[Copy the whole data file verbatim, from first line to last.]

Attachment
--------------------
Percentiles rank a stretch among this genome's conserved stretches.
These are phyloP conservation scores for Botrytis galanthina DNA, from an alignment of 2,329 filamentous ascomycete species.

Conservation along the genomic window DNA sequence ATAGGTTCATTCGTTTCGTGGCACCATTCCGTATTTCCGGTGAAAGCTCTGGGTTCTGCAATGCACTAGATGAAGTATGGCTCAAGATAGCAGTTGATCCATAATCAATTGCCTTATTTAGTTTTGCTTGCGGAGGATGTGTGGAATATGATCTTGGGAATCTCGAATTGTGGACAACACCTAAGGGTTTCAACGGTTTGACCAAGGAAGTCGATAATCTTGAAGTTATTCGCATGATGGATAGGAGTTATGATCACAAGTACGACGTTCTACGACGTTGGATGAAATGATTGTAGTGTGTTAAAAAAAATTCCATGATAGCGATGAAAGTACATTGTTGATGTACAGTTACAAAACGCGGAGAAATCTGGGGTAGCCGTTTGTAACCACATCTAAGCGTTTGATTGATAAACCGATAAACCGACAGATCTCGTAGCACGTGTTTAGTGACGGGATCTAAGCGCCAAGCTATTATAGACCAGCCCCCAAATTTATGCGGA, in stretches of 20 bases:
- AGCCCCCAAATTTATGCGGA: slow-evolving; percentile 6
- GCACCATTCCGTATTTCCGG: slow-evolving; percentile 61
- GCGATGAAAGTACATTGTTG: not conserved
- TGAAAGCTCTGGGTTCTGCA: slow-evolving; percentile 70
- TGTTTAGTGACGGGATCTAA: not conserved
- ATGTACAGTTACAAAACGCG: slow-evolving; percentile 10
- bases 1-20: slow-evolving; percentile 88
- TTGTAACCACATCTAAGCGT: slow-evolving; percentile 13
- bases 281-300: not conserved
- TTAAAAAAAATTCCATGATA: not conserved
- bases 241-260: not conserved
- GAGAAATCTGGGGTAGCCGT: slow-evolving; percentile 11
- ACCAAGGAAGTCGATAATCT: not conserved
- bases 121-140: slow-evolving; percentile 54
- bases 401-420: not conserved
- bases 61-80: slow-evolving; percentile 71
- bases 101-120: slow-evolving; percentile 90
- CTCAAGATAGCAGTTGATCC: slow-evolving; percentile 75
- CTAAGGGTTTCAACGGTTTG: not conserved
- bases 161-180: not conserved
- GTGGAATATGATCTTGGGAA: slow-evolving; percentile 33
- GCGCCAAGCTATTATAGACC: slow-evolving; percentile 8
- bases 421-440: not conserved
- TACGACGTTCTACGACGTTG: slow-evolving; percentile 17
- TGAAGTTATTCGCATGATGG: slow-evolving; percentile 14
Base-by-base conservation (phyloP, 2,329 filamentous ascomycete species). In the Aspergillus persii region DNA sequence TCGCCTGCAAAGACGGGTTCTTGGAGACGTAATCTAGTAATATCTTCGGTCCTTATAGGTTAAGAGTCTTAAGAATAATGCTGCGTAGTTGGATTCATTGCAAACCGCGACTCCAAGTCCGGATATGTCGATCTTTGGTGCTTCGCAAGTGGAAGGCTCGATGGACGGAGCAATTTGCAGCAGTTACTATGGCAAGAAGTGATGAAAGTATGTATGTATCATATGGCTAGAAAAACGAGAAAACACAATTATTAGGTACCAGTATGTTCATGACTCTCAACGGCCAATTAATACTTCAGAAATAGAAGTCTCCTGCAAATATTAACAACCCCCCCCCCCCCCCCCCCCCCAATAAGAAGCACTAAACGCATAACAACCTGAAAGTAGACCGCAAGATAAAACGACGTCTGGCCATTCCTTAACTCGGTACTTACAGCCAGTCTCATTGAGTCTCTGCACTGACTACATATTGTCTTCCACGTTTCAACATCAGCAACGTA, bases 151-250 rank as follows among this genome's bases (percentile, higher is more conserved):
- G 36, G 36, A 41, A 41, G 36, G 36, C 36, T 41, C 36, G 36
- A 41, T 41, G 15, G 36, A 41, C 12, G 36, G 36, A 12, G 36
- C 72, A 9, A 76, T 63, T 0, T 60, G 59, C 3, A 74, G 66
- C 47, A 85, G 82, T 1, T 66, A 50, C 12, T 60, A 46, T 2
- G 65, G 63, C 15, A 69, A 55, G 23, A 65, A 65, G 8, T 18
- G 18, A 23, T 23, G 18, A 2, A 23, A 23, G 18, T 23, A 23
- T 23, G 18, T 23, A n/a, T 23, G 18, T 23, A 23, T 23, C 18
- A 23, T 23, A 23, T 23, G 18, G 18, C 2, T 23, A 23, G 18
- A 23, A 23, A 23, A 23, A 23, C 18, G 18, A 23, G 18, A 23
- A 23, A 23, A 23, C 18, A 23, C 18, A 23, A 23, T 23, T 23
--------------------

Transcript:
Percentiles rank a stretch among this genome's conserved stretches.
These are phyloP conservation scores for Botrytis galanthina DNA, from an alignment of 2,329 filamentous ascomycete species.

Conservation along the genomic window DNA sequence ATAGGTTCATTCGTTTCGTGGCACCATTCCGTATTTCCGGTGAAAGCTCTGGGTTCTGCAATGCACTAGATGAAGTATGGCTCAAGATAGCAGTTGATCCATAATCAATTGCCTTATTTAGTTTTGCTTGCGGAGGATGTGTGGAATATGATCTTGGGAATCTCGAATTGTGGACAACACCTAAGGGTTTCAACGGTTTGACCAAGGAAGTCGATAATCTTGAAGTTATTCGCATGATGGATAGGAGTTATGATCACAAGTACGACGTTCTACGACGTTGGATGAAATGATTGTAGTGTGTTAAAAAAAATTCCATGATAGCGATGAAAGTACATTGTTGATGTACAGTTACAAAACGCGGAGAAATCTGGGGTAGCCGTTTGTAACCACATCTAAGCGTTTGATTGATAAACCGATAAACCGACAGATCTCGTAGCACGTGTTTAGTGACGGGATCTAAGCGCCAAGCTATTATAGACCAGCCCCCAAATTTATGCGGA, in stretches of 20 bases:
- AGCCCCCAAATTTATGCGGA: slow-evolving; percentile 6
- GCACCATTCCGTATTTCCGG: slow-evolving; percentile 61
- GCGATGAAAGTACATTGTTG: not conserved
- TGAAAGCTCTGGGTTCTGCA: slow-evolving; percentile 70
- TGTTTAGTGACGGGATCTAA: not conserved
- ATGTACAGTTACAAAACGCG: slow-evolving; percentile 10
- bases 1-20: slow-evolving; percentile 88
- TTGTAACCACATCTAAGCGT: slow-evolving; percentile 13
- bases 281-300: not conserved
- TTAAAAAAAATTCCATGATA: not conserved
- bases 241-260: not conserved
- GAGAAATCTGGGGTAGCCGT: slow-evolving; percentile 11
- ACCAAGGAAGTCGATAATCT: not conserved
- bases 121-140: slow-evolving; percentile 54
- bases 401-420: not conserved
- bases 61-80: slow-evolving; percentile 71
- bases 101-120: slow-evolving; percentile 90
- CTCAAGATAGCAGTTGATCC: slow-evolving; percentile 75
- CTAAGGGTTTCAACGGTTTG: not conserved
- bases 161-180: not conserved
- GTGGAATATGATCTTGGGAA: slow-evolving; percentile 33
- GCGCCAAGCTATTATAGACC: slow-evolving; percentile 8
- bases 421-440: not conserved
- TACGACGTTCTACGACGTTG: slow-evolving; percentile 17
- TGAAGTTATTCGCATGATGG: slow-evolving; percentile 14
Base-by-base conservation (phyloP, 2,329 filamentous ascomycete species). In the Aspergillus persii region DNA sequence TCGCCTGCAAAGACGGGTTCTTGGAGACGTAATCTAGTAATATCTTCGGTCCTTATAGGTTAAGAGTCTTAAGAATAATGCTGCGTAGTTGGATTCATTGCAAACCGCGACTCCAAGTCCGGATATGTCGATCTTTGGTGCTTCGCAAGTGGAAGGCTCGATGGACGGAGCAATTTGCAGCAGTTACTATGGCAAGAAGTGATGAAAGTATGTATGTATCATATGGCTAGAAAAACGAGAAAACACAATTATTAGGTACCAGTATGTTCATGACTCTCAACGGCCAATTAATACTTCAGAAATAGAAGTCTCCTGCAAATATTAACAACCCCCCCCCCCCCCCCCCCCCCAATAAGAAGCACTAAACGCATAACAACCTGAAAGTAGACCGCAAGATAAAACGACGTCTGGCCATTCCTTAACTCGGTACTTACAGCCAGTCTCATTGAGTCTCTGCACTGACTACATATTGTCTTCCACGTTTCAACATCAGCAACGTA, bases 151-250 rank as follows among this genome's bases (percentile, higher is more conserved):
- G 36, G 36, A 41, A 41, G 36, G 36, C 36, T 41, C 36, G 36
- A 41, T 41, G 15, G 36, A 41, C 12, G 36, G 36, A 12, G 36
- C 72, A 9, A 76, T 63, T 0, T 60, G 59, C 3, A 74, G 66
- C 47, A 85, G 82, T 1, T 66, A 50, C 12, T 60, A 46, T 2
- G 65, G 63, C 15, A 69, A 55, G 23, A 65, A 65, G 8, T 18
- G 18, A 23, T 23, G 18, A 2, A 23, A 23, G 18, T 23, A 23
- T 23, G 18, T 23, A n/a, T 23, G 18, T 23, A 23, T 23, C 18
- A 23, T 23, A 23, T 23, G 18, G 18, C 2, T 23, A 23, G 18
- A 23, A 23, A 23, A 23, A 23, C 18, G 18, A 23, G 18, A 23
- A 23, A 23, A 23, C 18, A 23, C 18, A 23, A 23, T 23, T 23